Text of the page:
Mathematics, Department of


First Advisor

Alex Zupan

Second Advisor

Mark Brittenham

Date of this Version



V. Longo. On 2-knots and connected sums with projective planes. Geom.

Dedicata, 207:23–27, 2020.


A DISSERTATION Presented to the Faculty of The Graduate College at the University of Nebraska In Partial Fulfillment of Requirements For the Degree of Doctor of Philosophy, Major: Mathematics, Under the Supervision of Professors Alex Zupan and Mark Brittenham. Lincoln, Nebraska: May, 2021

Copyright © 2021 Vincent Longo


A classical knot is a smooth embedding of the circle into the 3-sphere. We can also consider embeddings of arbitrary surfaces (possibly nonorientable) into a 4-manifold, called knotted surfaces. In this thesis, we give an introduction to some of the basics of the studies of classical knots and knotted surfaces, then present some results about nonorientable surfaces bounded by classical knots and embeddings of nonorientable knotted surfaces. First, we generalize a result of Satoh about connected sums of projective planes and twist spun knots. Specifically, we will show that for any odd natural n, the connected sum of the n-twist spun sphere of a knot K and an unknotted projective plane in the 4-sphere becomes equivalent to the same unknotted projective plane after a single trivial stabilization. We additionally provide a fix to a small error in Satoh's proof of the case that K is a 2-bridge knot. Additionally, we show that the band unknotting number of a classical knot is an upper bound for the unknotting number of any twist spin of the classical knot. This result is also motivated by a result of Satoh which states that for a classical knot, the unknotting number and the bridge number minus one are both upper bounds for the twist spin of the classical knot. Milnor's conjecture, first proved by Kronheimer and Mrowka in 1993, states that the 4-ball genus of a torus knot T(p,q) is equal to 1/2(p-1)(q-1). Batson's conjecture is a nonorientable version of Milnor's conjecture which states that the nonorientable 4-ball genus is equal to the pinch number of a torus knot, i.e. the number of a specific type of (nonorientable) band surgeries needed to obtain the unknot. The conjecture was recently proved to be false by Lobb. We will show that Lobb's counterexample fits into an infinite family of counterexamples.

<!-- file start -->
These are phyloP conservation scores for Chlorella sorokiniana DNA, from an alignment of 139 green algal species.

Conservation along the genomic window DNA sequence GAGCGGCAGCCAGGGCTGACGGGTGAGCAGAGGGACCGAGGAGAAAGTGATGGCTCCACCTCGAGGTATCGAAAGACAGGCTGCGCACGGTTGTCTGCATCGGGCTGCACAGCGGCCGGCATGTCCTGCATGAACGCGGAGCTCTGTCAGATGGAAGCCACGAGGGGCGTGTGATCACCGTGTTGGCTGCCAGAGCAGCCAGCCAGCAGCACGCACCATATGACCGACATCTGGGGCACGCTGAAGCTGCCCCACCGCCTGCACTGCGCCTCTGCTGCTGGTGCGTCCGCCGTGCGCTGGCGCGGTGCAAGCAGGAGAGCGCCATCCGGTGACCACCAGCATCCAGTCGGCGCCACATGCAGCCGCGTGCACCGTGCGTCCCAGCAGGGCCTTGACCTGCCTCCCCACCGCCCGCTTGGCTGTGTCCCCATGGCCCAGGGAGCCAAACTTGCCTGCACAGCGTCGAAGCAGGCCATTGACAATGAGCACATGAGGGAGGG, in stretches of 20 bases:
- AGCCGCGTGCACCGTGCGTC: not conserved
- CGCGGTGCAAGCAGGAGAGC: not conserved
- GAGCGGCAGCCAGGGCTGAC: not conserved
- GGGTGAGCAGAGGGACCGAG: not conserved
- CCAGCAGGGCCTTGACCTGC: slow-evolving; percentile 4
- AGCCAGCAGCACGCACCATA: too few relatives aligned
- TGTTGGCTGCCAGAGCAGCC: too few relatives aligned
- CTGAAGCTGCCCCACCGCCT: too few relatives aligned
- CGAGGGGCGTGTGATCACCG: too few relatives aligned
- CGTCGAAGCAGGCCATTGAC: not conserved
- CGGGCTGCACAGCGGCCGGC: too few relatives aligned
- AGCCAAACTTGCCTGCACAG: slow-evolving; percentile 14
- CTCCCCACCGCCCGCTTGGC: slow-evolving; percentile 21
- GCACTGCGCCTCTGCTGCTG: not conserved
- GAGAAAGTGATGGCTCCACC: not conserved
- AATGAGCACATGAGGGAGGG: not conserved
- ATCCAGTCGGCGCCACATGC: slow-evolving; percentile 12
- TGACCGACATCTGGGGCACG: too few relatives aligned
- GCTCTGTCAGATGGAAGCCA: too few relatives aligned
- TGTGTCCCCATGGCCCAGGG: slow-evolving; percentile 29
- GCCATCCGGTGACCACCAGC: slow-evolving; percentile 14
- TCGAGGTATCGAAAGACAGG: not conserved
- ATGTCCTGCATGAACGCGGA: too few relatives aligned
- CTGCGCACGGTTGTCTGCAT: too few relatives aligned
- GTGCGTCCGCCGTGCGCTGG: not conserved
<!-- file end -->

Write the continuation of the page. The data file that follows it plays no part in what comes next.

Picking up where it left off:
Advisor: Alex Zupan and Mark Brittenham